ST_AddBand(ST_MakeEmptyRaster(rast), '32BF'::text, -9999, -9999),
Unfortunately, CARTO Builder only supports aggregation metrics (max, min, avg, count) based on single columns. That metric is generated from the features of the (analysis) layer node that points that particular widget but also filtered by the selected categories and numerical ranges of other category and histogram widgets pointing to it.
If you do not want ...
You can have many joins, so this should just work:
count(points1.geom1) AS points1,
count(points2.geom1) AS points2
LEFT JOIN points1
ON ST_Contains(utm.geom, points1.geom1)
LEFT JOIN points2
ON ST_Contains(utm.geom, points2.geom1)
GROUP BY utmid;
I highly recommend not naming fields in your tables after the table name....
I would recommend using this documentation Backup and Restore
A powerful, but user-friendly Backup and Restore tool provides an easy way to use pg_dump, pg_dumpall, and pg_restore to take backups and create copies of databases or database objects for use in a development environment.
Using the pg_dump utility, pgAdmin provides an easy way to create a ...
session_user is the user that established the connection. current_user is the explicitly set role
ex: connect as myUser -> session_user == current_user == "myUser"
set role myRole; -> session_user == "myUser"; current_user == "myRole"
Both can be conveniently combined in a track-change trigger:
IF session_user = current_user THEN
Maybe you can try an iterative approach:
You first use ST_ClusterDBSCAN with a big eps and a small minpoints, and then you isolate the points that are in a cluster too big for you, for exemple using the radius of the bounding circle (general idea, not tested):
sqrt(ST_Area(ST_MinimumBoundingCircle(ST_Collect(points)))/pi) > your_threshold group by ...
I think it's actually a really complicated problem.
What I would do is first dump the geometries and then try to select the 2 extreme lines then simply use st_distance.
To select the 2 extreme, if they are ordered it's easy but if they are not, if you are sure they have the same length try order by ST_XMin, ST_YMin and take the first and the last one.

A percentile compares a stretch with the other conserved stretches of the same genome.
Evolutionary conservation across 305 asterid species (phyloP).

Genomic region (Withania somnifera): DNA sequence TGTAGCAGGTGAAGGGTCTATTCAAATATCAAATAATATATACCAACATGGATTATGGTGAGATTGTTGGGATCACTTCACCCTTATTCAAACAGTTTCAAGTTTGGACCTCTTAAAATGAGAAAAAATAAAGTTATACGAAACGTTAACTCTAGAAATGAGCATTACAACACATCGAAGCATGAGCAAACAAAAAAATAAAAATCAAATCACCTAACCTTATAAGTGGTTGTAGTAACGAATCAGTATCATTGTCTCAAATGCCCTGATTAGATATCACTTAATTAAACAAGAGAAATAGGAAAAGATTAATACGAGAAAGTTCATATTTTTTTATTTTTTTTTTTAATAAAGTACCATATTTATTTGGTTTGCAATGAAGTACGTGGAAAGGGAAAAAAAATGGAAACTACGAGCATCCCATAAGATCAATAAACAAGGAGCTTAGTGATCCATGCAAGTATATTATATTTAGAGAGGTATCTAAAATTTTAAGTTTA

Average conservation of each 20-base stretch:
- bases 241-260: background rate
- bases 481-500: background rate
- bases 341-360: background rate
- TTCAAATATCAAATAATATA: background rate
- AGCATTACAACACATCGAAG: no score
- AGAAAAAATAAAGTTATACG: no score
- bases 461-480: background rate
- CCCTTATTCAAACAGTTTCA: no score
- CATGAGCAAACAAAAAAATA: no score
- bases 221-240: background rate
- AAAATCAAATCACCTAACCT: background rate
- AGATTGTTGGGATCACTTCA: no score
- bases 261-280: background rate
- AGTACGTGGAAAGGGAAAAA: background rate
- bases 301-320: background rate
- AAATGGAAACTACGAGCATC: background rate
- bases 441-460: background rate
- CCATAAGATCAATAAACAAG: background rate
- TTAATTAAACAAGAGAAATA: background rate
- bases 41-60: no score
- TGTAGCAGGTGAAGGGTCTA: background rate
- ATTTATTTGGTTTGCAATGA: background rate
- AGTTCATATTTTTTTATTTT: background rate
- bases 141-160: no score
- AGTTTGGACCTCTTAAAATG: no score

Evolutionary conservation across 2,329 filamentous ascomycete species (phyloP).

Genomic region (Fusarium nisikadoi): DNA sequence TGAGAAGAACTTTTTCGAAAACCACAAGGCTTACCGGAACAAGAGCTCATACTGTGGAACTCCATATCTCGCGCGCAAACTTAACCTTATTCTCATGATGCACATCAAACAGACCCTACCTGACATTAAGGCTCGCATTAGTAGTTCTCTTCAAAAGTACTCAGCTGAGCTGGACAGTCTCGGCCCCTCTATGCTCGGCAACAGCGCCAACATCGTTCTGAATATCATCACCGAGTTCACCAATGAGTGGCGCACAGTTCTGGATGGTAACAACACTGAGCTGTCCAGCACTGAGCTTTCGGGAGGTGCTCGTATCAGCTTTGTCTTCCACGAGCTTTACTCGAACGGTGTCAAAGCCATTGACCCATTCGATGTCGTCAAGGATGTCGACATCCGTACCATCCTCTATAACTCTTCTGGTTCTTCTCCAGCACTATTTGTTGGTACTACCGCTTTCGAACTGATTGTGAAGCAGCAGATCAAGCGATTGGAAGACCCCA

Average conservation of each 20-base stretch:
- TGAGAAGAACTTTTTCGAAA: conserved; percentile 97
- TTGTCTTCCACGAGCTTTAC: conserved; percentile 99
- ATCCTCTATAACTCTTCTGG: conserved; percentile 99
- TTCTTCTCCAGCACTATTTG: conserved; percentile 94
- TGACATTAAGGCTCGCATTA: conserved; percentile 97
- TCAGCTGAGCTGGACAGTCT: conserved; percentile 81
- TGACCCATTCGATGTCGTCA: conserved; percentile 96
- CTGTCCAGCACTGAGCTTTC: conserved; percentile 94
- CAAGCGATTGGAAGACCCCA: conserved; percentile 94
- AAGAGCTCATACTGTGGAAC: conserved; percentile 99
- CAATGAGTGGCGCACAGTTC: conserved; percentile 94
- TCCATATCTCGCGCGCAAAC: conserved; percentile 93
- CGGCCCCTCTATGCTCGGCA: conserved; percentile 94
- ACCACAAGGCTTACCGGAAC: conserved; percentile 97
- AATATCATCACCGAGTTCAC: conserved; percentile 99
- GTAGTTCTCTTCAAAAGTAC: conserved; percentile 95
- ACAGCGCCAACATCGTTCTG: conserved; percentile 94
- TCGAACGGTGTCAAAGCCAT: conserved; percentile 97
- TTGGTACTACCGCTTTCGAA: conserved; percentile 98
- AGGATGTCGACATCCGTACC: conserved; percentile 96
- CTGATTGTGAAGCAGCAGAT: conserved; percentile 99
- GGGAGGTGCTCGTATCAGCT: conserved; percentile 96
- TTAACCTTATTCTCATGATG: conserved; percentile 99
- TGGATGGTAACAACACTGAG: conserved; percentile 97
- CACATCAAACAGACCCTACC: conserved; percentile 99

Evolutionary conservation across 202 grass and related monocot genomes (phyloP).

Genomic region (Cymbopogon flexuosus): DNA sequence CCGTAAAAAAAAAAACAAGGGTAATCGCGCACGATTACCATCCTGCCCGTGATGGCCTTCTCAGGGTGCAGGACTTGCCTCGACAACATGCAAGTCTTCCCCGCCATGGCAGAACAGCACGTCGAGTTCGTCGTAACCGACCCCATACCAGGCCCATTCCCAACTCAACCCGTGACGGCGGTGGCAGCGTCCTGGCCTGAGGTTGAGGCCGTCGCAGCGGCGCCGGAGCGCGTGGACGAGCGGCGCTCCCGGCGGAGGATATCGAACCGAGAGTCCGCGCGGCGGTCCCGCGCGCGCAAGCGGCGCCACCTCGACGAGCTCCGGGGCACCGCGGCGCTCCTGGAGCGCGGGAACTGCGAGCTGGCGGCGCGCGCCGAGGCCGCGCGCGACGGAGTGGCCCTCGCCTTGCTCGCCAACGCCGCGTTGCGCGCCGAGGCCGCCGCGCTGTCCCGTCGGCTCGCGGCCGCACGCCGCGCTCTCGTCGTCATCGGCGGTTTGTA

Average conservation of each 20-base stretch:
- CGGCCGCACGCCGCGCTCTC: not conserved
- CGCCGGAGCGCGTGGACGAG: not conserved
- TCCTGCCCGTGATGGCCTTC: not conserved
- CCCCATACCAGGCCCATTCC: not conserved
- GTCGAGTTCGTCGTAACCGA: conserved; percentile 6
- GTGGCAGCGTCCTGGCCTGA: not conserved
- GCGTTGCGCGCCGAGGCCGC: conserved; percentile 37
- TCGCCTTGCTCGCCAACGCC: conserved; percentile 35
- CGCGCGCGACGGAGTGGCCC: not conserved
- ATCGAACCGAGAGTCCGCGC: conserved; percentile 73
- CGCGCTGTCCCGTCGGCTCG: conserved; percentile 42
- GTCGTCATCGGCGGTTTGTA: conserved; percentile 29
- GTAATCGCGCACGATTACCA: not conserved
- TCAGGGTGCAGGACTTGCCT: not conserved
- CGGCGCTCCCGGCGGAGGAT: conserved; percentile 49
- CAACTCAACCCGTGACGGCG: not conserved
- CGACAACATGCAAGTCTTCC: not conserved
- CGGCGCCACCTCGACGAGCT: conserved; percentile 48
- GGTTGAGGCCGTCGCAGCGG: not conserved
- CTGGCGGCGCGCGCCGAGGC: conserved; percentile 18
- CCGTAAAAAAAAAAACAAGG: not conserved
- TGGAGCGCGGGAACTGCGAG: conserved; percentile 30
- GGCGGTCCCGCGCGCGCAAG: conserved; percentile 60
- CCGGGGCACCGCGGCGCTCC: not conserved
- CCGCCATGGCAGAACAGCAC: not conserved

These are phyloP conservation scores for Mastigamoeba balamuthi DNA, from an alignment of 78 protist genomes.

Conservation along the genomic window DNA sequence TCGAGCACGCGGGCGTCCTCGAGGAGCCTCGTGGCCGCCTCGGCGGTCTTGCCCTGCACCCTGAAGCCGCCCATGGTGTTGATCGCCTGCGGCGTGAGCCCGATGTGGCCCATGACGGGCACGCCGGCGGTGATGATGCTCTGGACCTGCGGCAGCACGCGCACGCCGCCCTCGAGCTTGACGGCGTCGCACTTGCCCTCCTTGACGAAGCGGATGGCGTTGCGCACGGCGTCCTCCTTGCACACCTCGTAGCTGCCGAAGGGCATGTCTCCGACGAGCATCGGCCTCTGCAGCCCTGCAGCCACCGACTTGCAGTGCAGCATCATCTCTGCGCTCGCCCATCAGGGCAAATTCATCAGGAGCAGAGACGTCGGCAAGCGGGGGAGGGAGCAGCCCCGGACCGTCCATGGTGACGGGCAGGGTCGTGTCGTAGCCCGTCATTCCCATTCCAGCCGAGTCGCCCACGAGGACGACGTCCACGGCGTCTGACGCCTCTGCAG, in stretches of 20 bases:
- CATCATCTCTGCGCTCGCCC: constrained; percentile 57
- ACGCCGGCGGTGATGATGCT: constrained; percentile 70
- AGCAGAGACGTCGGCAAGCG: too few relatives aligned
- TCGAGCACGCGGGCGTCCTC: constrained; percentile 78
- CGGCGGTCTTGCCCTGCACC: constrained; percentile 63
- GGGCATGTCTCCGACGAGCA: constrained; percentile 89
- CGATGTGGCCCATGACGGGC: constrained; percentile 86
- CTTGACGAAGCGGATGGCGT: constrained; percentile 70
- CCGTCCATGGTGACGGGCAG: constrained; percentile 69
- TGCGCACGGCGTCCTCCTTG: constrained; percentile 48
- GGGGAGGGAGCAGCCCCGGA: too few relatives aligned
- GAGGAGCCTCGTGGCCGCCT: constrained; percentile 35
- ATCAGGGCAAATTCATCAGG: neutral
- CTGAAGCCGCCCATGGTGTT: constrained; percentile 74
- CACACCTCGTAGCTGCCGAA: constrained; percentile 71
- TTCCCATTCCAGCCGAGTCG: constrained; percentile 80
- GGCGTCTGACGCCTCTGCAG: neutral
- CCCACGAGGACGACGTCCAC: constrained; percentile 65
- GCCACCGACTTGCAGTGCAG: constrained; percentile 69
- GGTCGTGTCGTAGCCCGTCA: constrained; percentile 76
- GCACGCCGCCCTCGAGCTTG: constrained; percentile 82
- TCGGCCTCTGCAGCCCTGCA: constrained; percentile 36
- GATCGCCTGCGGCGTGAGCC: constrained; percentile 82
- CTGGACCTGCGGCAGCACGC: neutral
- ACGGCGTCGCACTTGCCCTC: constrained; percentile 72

You can compute a compactness test in a query, but you really don't want to. Here's an example of a small (100k row) table:
DROP TABLE IF EXISTS example1
CREATE TABLE example1 (
idcol serial NOT NULL,
isCircle char(1) NULL,
geomcol geometry NULL,
CONSTRAINT example1_pk PRIMARY KEY (idcol),
You could try calculating a compactness score for your geometries to see if they are a circle. Something like the Polsby-Popper test will calculate a ratio between 1 and 0, 1 being a perfect circle and any other geometric shape will have a smaller ratio.
4 * pi() * (area/(perimeter^2))
If you are working with perfect circles you can select anything with a ...
What you have got wrong is CRS specification when reading features from GeoJSON with readFeatures method. This method has two CRS options: dataProjection tells projection of GeoJSON data and featureProjection tells projection of generated features.
In your case dataProjection should be 'EPSG:26918' and featureProjection default 'EPSG:3857':
var features = ...
Using the combination of Sociabilis and JGH hints the problem solved as follow:
ogr2ogr -f "GeoJSON" out.json "PG:host=localhost dbname=test user=postgres password=x" -sql "select * from line."\Road_a\""
First of all, a geohash is easier to explain with referencee to points, but the logic can easily be extended to a grid, using two points, for opposite corners, similar to how ST_MakeBox2D works. A geohash in made up of interwoven bits, where each even bit represents increasing precision (powers of two in longitude) and each odd bit represents increasing ...
In Postgres, you can join and query the same layer: once for the "source", and one for the connected neighbors. Grouping by source ID will let you count the connected neighbors and will also open the door to aggregate functions.
A spatial index is required if you want a descent execution time.
SELECT a.id, count(*), string_agg(b.id::text,',') as neighbors